Art show for WVU alumna Karri Roberts a success
Published: Tuesday, July 17, 2012
Updated: Wednesday, July 18, 2012 10:07
Saturday, Jay’s Getaway hosted an art opening to spotlight local artist and West Virginia University alumna Karri Roberts.
The event, titled "HomeSpun," showcased a variety of Roberts’ own brand of folk art and celebrated her down-to-Earth creative process.
In Roberts’ own words, "It took months of work and some stress, but I really enjoyed it and am very glad it came to be."
Stepping into Jay’s, it quickly became apparent that the venue was the right type of place for a feature named “HomeSpun.”
The entrance quickly pushed you into a warm, home-like setting where at first glance you could sign your name within a guest book, noting your existence in that spot. Though, to complete the home thought, you would have to accept the full bar, tall stools and echoes of Nick Cave’s “Red Right Hand” playing overhead. But, really, who wouldn’t?
A lounge area held most of the artwork – paintings and portraits carefully applied to canvases not even a foot in width – along slim, wooden shelves fixed in various spots of its dark red walls.
Below, odd lamps with multiple, small light fixtures that remind one of Medusa’s head cast light upward and illuminated what the eyes were supposed to see; candles provided extra light while setting a comforting mood.
Various examples of furniture completed the set: leather couches, a glass-top coffee table and small plants.
The lounge, just away from the excitement of the bar, sits up on its own level, inches off of the main floor.
If you wanted, you could step up there, take a seat and feel as if you were less in a public spot than a private area of your own liking.
A total of 50 people appeared and took part in "HomeSpun," but the number was stretched throughout the evening. Various clusters of people would stroll in, grab a drink and eventually stroll out, but not before Roberts had entertained her guests.
At various points she would happily explain her work, and at times she would even make a sale. Roberts later explained these interactions to be the highlight of her night.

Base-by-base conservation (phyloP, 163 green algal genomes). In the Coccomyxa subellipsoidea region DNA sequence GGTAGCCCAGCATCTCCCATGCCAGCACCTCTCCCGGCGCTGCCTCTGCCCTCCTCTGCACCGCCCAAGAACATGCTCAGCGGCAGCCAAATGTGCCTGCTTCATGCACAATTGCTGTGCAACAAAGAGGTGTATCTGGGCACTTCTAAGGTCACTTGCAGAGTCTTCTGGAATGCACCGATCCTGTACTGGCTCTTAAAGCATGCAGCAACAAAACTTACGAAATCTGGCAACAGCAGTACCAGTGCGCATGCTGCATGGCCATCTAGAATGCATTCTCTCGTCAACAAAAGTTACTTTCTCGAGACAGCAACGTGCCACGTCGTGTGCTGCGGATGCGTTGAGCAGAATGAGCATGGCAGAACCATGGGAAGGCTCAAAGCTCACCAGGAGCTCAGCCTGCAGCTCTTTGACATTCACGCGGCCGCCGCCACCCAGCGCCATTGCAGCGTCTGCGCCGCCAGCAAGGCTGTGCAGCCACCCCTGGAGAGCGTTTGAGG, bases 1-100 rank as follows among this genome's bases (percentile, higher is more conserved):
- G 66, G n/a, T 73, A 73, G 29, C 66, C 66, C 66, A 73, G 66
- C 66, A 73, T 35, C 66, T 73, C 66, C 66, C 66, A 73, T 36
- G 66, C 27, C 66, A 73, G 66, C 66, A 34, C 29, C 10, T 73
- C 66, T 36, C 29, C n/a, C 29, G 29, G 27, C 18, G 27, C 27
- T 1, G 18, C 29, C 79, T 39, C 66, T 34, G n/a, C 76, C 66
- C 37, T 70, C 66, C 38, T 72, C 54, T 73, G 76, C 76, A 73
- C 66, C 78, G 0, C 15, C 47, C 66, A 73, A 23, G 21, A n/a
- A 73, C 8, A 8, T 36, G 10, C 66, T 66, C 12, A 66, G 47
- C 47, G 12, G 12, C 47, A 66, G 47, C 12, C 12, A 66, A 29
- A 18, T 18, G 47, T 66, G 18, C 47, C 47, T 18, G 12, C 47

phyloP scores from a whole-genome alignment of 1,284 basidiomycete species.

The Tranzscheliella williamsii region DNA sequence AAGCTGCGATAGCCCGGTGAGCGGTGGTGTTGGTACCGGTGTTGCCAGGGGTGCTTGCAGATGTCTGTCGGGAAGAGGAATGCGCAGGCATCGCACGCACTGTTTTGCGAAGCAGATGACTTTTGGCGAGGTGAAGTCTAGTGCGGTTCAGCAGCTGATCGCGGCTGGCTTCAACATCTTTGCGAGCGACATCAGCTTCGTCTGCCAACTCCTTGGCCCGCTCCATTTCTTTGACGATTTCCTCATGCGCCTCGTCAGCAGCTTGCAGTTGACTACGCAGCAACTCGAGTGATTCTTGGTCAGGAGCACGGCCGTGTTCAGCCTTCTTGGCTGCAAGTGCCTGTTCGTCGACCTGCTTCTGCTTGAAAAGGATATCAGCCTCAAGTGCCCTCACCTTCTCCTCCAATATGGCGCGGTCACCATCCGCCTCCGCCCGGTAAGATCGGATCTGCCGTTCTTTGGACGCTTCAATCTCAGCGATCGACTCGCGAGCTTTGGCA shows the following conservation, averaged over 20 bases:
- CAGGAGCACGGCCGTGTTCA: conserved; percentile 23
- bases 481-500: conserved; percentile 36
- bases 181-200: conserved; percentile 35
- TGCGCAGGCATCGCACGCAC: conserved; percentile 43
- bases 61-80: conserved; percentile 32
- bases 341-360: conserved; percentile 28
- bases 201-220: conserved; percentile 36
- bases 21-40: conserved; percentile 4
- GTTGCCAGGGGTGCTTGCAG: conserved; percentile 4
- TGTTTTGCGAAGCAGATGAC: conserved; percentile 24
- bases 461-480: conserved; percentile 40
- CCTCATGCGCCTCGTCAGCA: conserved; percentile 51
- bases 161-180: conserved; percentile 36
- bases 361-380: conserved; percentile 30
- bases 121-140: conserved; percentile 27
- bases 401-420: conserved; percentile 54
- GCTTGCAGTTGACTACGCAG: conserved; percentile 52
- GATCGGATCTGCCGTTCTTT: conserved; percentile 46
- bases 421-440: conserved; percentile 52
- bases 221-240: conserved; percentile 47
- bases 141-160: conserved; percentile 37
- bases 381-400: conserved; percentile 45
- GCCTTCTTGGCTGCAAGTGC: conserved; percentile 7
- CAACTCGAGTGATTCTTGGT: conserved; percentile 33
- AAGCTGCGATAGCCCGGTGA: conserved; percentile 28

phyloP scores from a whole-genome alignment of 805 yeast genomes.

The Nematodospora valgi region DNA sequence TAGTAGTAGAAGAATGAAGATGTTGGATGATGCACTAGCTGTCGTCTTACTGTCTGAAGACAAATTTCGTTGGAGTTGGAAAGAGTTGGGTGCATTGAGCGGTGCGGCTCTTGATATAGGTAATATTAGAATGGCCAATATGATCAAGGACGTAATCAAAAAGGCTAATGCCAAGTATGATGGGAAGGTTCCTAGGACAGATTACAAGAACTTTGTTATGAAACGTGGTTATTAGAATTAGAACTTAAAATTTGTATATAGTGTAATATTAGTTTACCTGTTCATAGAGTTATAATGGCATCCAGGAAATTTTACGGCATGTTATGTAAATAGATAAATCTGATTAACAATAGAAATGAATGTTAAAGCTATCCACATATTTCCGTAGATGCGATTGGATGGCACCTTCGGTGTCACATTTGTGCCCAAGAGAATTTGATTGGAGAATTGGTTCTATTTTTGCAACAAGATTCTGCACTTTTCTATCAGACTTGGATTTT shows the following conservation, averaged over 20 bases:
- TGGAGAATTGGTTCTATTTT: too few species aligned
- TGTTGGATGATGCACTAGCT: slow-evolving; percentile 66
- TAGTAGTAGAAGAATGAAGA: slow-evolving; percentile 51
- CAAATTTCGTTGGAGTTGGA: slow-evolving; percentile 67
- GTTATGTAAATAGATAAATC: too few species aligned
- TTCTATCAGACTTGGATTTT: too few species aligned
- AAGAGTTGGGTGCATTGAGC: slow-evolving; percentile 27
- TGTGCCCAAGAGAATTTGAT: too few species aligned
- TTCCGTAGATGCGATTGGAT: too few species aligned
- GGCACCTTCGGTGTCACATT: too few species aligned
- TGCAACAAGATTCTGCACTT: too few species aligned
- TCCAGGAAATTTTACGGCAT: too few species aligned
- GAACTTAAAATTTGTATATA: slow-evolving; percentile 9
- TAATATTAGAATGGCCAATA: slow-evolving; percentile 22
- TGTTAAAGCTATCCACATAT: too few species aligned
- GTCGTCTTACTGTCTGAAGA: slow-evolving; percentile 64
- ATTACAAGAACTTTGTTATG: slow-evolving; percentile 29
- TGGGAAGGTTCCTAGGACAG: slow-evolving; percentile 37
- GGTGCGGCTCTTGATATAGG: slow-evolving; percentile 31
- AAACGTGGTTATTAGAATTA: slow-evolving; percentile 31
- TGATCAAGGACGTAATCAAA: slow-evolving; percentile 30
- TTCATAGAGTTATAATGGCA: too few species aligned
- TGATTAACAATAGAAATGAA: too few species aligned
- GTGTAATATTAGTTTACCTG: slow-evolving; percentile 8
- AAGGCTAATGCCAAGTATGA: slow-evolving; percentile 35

"Every person (who) bought art wanted to hear the story behind the artwork, which meant a great deal to me since most of my art does mean something more than the eye can see," said Roberts. "The most memorable moment was a patron saying she wanted to write a poem about the drawing she was purchasing. She and I talked about the symbolism at length."
Roberts never appeared nervous. She was in her element and comforted by the fact people were paying attention to what she had made. She was friendly as well as welcoming, and only expressed stress in the setup.
There was confidence about her, though, that cemented the entire event. Later, Roberts would label "HomeSpun" a success, but if she could have changed one thing, it would have been the effort she put into promotion.
"I would have probably tried to get the word out there a bit better than I did," said Roberts.
"Morgantown can be slow in the summer months, but I relied heavily on word of mouth, Facebook and 100 postcards to reach people."
Roberts would certainly like to host a showing again and see the greater Morgantown community commit to this sort of thing.
"I would like to have art shows more often and in many different places," said Roberts. "The next step is to keep producing artwork and look into venues that might be interested. It all requires work, and I hope that more artists and venues in the area get involved in making art shows, art crawls and the like a common occurrence in Morgantown."